Price drops by 2.5% in March; devaluation in the 1st quarter hits 10%

Cepea, April 1st, 2021 – According to Cepea surveys, the price paid to Brazilian dairy farmers in March (related to the milk produced and sold in February) dropped by 2.5% on the net “Brazil average”, to 1.9384 BRL per liter. Thus, the devaluation in the first quarter of the year is at 9.8%, in real terms (prices were deflated by the IPCA from February/21). Still, the average in March is a record for the month and 28.3% higher than that from the same period of 2020.


The decreases in the price paid to diary farmers was linked to the lower demand for dairy products in Brazil, due to the reduction in the purchase power of Brazilian people, the end of the emergency aid paid to many families, the increase in the number of covid-19 cases in the country and high unemployment. With lower consumption, agents from distributors pressured dairy plants for lower prices for dairy products.


Thus, Cepea surveys in partnership sponsored by OCB show that, on the average of February, prices for UHT milk, mozzarella cheese and powdered milk sold in the wholesale market of the Greater São Paulo dropped by 5.5%, 8.4% and 7.6%, respectively, compared to that in the previous month. In the spot market of Minas Gerais, prices dropped by 0.7% on the average of February, influenced by the weak sales performance in the market of dairy products.


Still, it is important to highlight that milk supply is currently low. The Cepea Index for Milk Production (ICAP-L) dropped by 4.5% between January and February, and agents from the sector expect quotes to drop more steeply in the coming months because of the offseason. Moreover, the significant valuation of grains (major components of production costs in dairy farming) has compromised farmers’ profit margins and reduced investments in the activity. Cepea surveys show that, in February, dairy farmers needed, on average, 42.2 liters of milk to purchase a 60-kilo bag of corn, 2.4% up from that in January and 15.7% more than that in the same period last year.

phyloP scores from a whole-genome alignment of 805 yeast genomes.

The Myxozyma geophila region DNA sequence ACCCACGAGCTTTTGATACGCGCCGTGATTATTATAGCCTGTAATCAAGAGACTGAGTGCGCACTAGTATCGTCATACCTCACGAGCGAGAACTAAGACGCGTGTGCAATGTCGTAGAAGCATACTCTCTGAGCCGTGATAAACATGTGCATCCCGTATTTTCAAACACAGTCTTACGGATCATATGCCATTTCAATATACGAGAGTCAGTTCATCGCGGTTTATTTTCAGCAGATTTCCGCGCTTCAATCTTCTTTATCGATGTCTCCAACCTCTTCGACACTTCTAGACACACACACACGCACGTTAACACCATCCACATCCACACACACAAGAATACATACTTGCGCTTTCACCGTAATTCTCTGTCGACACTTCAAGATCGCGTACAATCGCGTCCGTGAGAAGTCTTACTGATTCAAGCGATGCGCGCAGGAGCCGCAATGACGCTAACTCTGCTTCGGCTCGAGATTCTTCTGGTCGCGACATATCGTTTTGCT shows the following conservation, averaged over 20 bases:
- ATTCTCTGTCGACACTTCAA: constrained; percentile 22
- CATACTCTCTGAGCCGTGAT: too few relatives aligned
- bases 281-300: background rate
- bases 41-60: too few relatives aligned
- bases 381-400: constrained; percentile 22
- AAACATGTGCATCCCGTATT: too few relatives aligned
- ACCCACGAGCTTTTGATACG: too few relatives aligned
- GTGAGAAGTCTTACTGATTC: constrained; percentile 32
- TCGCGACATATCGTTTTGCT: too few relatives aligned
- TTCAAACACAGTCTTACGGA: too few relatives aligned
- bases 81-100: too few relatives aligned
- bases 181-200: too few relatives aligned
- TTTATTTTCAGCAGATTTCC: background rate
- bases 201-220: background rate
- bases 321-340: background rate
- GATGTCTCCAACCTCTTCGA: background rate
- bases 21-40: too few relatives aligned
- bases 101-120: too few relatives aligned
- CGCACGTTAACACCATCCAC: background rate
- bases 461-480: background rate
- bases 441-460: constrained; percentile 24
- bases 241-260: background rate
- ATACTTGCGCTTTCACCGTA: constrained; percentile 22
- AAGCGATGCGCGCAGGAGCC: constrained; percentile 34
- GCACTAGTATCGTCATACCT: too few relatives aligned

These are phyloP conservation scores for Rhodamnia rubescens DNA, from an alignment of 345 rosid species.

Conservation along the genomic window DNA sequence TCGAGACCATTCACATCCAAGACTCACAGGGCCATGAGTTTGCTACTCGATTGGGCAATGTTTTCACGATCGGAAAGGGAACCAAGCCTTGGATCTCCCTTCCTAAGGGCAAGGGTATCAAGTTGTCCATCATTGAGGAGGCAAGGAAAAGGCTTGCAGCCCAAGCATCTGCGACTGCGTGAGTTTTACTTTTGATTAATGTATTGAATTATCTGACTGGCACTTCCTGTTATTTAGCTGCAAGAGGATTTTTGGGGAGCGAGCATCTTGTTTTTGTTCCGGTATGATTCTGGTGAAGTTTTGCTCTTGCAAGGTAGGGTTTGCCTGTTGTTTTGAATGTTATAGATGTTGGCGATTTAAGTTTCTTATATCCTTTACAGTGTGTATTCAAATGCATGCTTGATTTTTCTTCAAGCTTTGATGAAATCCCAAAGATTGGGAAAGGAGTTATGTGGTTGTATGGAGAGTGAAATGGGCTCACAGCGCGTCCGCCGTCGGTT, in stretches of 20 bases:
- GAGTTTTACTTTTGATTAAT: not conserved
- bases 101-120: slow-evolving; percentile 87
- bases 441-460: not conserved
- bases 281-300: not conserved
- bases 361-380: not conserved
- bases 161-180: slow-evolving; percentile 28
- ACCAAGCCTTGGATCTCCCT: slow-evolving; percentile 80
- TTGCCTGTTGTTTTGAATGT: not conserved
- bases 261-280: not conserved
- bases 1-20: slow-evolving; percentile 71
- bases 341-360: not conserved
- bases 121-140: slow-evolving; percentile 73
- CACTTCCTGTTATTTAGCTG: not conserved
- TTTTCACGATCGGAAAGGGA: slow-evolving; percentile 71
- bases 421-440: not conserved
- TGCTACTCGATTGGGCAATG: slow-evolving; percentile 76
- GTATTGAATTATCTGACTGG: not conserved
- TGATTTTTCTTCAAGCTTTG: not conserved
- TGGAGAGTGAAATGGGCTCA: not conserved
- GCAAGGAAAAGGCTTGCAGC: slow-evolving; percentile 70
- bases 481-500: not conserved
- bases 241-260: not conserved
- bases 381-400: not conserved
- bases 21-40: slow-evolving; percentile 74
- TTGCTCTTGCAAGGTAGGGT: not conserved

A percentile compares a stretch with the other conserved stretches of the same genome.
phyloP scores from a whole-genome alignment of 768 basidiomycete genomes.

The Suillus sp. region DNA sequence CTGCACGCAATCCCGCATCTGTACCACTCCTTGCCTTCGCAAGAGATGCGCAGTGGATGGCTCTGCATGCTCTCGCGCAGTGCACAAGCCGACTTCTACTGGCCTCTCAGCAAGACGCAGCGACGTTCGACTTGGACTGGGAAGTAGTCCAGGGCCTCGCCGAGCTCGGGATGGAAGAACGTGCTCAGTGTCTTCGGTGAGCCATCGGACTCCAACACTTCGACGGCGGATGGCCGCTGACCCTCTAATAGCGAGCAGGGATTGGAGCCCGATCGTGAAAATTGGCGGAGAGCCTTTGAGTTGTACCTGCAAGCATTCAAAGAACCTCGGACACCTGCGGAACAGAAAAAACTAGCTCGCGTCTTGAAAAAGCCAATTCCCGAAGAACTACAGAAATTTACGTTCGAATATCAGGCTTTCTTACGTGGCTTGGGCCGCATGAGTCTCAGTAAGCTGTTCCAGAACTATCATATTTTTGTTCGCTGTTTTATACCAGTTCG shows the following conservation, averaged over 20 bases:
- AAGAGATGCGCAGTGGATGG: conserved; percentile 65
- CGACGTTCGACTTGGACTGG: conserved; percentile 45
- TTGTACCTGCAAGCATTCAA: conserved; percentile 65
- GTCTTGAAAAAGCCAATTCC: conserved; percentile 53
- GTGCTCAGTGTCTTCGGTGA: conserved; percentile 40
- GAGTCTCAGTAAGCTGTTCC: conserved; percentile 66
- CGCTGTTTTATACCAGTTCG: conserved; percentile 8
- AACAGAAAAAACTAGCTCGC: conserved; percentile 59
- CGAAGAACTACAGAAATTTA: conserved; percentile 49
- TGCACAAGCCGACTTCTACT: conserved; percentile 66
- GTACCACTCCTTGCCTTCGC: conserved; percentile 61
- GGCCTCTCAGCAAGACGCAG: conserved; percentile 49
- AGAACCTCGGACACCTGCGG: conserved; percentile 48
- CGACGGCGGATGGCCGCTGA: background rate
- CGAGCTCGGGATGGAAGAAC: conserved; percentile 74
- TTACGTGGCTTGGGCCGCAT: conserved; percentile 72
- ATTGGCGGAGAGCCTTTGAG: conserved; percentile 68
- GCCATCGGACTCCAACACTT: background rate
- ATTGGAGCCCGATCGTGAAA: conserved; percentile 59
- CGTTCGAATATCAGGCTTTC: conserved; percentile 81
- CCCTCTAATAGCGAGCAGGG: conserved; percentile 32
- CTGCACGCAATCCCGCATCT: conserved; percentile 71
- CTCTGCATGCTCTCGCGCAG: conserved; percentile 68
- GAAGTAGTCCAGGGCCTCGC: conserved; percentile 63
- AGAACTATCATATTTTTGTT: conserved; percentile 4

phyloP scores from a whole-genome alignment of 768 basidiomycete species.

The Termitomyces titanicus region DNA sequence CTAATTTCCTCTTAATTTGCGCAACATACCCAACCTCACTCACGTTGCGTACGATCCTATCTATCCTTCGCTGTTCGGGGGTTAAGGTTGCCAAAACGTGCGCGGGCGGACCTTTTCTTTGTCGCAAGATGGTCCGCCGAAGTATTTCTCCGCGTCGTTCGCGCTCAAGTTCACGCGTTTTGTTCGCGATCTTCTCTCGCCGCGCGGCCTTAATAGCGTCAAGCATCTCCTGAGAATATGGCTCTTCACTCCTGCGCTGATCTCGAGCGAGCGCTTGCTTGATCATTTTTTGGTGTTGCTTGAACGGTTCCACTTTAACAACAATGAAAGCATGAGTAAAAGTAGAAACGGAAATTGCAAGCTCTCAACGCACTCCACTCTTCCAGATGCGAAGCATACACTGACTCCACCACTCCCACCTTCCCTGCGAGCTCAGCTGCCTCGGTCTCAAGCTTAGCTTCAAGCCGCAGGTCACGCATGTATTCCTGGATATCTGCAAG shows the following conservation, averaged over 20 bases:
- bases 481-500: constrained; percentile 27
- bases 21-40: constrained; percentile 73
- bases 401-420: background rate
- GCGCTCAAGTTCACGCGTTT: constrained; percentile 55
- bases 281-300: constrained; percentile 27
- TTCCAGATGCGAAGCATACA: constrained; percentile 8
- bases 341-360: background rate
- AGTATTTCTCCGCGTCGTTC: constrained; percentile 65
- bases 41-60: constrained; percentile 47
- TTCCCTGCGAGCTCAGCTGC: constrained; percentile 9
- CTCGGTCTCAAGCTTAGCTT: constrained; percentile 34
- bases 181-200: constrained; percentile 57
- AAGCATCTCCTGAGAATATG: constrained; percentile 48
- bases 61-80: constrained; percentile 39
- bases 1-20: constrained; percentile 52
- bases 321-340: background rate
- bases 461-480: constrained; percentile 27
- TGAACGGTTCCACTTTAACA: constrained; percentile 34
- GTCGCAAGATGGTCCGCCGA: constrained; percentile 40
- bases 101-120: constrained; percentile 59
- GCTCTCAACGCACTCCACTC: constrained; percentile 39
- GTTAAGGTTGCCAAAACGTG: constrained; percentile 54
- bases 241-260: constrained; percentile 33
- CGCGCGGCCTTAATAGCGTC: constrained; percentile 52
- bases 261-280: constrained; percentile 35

With high production costs, feed management has been hampered, and slaughter is increasing (because of the attractive prices in the beef market). Consequently, milk supply should continue low in the coming months. In this scenario, competition between dairy plants for milk should increasing, pushing up the prices paid to farmers.




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